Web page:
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of extraneous substances (tungsten, chromium, silicon, etc.) may exert a
function analogous to that of carbon.

Of special technical interest are arsenic, phosphorus, sulphur, etc., which
are almost always present in smaU amounts in ferrous products, and should
therefore be determined, both in the crude products to decide methods of
refining, and also in the refined products to ascertain if they are suitable
for the required purpose.

Complete study of these products includes, then, besides exact chemical
analysis, microscopical analysis and mechanical tests (resistance to tension,
shock, crushing, and elasticity and torsion tests, etc.).

The chemical analysis comprises especially determinations of the carbon
(total, graphitic and combined), silicon, manganese, phosphorus, sulphur
and arsenic, the methods employed being described later. In rare cases,
other determinations, such as those of copper, tin, antimony and oxygen,
are required.

In every case, the sampling is of prime importance.

Sampling.—To obtain a representative sample, the whole mass of the
metal should be bored with a small drill free from oil, the greatest cleanli-
ness being observed, and the drillings caught on a sheet of brass or collected
with a magnet. The whole mass should be drilled where possible, as some
products, notably steels, differ appreciably in composition inside and outside.

With large ingots, samples should be taken at the two ends and the
middle, at the surface and interior, and, if it is of no interest to investigate
different points of the mass, a single, homogeneous sample is made of all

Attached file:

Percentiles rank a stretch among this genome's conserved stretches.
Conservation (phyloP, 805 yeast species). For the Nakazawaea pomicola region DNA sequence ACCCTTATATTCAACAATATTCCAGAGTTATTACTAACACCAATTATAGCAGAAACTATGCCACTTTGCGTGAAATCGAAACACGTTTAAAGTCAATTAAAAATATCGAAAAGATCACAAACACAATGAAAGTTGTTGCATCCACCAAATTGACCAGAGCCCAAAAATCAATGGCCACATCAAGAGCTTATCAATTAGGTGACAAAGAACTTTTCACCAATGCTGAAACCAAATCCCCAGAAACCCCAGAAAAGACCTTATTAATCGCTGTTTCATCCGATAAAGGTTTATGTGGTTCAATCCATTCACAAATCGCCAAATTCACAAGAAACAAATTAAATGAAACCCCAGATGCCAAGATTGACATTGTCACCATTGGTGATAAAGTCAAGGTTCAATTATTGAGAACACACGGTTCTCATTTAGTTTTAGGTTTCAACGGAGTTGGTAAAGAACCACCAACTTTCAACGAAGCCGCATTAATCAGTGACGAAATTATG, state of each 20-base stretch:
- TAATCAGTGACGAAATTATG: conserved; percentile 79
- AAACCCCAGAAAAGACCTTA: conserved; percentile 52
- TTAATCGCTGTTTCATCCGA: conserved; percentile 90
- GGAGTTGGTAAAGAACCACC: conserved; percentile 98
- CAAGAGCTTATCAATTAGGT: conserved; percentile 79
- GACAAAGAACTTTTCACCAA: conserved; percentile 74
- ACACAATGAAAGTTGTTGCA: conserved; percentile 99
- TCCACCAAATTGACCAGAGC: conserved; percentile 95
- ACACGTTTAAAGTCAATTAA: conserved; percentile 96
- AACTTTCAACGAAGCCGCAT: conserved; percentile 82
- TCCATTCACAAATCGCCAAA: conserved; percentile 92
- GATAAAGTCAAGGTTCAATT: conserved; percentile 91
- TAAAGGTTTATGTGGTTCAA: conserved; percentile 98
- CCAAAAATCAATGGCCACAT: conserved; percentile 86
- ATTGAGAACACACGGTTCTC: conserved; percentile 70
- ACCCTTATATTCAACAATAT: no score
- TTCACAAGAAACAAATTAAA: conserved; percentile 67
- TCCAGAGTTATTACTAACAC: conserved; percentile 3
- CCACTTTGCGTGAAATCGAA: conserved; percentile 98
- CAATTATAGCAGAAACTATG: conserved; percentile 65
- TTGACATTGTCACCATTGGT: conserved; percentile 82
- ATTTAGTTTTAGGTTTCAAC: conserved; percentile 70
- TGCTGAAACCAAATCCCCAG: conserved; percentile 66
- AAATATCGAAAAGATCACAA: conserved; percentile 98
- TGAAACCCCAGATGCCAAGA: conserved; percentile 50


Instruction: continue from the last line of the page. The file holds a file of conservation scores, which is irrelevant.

the borings.

Small objects of wrought-iron, cast-iron or untempered steel may be
sampled by means of a good steel file, cleaned with ether and benzene, the
object being attacked at different points. Tempered steel must be softened
by heating it in a porcelain crucible unglazed inside placed in a larger crucible
of refractory material.

For very hard products, specially hard steel drills may be used. Failing
this, parts of the object may be broken on an anvil with a heavy hammer
and the small pieces powdered in an agate mortar, the finer material being
sieved away and the coarse repowdered.

1.   Determination of the Carbon

Carbon may occur in ferrous products in four forms :

(a)   Graphitic carbon, consisting of fragments of graphite disseminated
through the mass of the metal and insoluble in acids.

(b)  Annealing carbon, consisting of amorphous graphite, also insoluble
in acids.

(c)   Carbon combined as iron carbide, or carbide carbon, soluble in hot
nitric acid to a brown solution.

(d)  Hardening carbon, contained especially in steel, and also in white
cast-iron, and liberated as gaseous products during the action of hot nitric

Methods are given below admitting of the determination of the total .......           —